Ursula Le Guin has touched on these ideas in several essays gathered in the collection Dancing at the Edge of the World, which is where I first read ‘Carrier Bag Theory’ (and thanks to Ignota for sending me back there). One very short essay, simply called ‘Conflict’, is critical of the ‘gladiatorial view of fiction’, and finds Le Guin asking us to locate the conflict in EM Forster’s classic definition of plot: ‘The King died and then the Queen died of grief’. She even questions whether the plot of War and Peace ‘can be in any useful or meaningful way reduced to “conflict,” or a series of “conflicts”?’

Another essay, ‘Heroes’, takes Le Guin’s critique of the conventions of heroism and heroic stories further. As the author of one of the greatest pieces of winter literature – the trek across the ice in The Left Hand of Darkness – Le Guin has long been fascinated by accounts of Antarctic exploration. But then she comes across an entry from Shackleton’s diary – ‘Man can only do his best. The strongest faces of Nature are arrayed against us’ – and she startles herself with an instinctive reaction: ‘Oh, what nonsense!’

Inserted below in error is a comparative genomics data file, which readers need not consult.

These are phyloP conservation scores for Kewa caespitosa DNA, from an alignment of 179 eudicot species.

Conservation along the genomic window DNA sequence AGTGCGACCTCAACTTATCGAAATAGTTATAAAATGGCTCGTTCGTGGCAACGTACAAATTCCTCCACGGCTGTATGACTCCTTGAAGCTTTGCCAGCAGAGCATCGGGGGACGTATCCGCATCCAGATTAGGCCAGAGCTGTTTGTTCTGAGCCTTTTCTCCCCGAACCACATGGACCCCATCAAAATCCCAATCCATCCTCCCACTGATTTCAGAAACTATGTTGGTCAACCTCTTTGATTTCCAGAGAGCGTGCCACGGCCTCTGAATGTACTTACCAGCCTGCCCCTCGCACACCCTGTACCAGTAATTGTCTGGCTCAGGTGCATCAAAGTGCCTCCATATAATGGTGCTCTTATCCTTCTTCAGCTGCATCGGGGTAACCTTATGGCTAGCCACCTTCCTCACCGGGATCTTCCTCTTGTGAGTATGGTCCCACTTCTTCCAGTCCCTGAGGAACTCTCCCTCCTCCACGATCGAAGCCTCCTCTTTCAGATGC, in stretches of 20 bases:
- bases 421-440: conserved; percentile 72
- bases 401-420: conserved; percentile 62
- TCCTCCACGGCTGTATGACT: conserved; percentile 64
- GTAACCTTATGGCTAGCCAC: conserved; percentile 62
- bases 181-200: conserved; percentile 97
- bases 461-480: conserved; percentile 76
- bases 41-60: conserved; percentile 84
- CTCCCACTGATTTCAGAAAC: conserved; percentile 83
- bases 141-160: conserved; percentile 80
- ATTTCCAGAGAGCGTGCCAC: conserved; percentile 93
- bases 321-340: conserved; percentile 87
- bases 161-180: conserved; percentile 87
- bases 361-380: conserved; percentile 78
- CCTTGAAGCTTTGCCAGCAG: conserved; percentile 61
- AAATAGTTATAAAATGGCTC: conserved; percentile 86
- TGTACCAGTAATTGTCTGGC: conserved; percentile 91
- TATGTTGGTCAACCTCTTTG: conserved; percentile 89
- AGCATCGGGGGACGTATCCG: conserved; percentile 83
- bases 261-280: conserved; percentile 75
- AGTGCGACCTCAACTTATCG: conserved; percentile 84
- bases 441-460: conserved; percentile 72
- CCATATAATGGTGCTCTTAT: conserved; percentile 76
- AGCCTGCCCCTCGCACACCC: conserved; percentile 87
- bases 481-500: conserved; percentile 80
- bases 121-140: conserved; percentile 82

What is false is the military image; what is foolish is the egoism; what is pernicious is the identification of ‘Nature’ as enemy … Nobody, nothing, ‘arrayed’ any ‘forces’ against Shackleton except Shackleton himself. He created an obstacle to conquer or an enemy to attack; attacked; and was defeated – by what? By himself, having himself created the situation in which his defeat could occur.

Plenty of stories have conflict to the max. I love looking at the Hero’s Journey. And I love horror movies and westerns and Who’s Afraid of Virginia Woolf? and the tortured psychodramas of Tennessee Williams.

But sometimes we need more than goodies and baddies, or triumph and defeat – not least as in someone’s defeat lies resentment and the seeds of future conflict.

We need life stories, as well as killer stories. We need truths. In storytelling, conflict is not enough.


Related posts and further reading/listening

Plotting: Conflict, Complication, Curiosity, and Connection  

Only Connect

Ursula Le Guin: Steering the Craft – interviewed by David Naimon for the Between the Covers podcast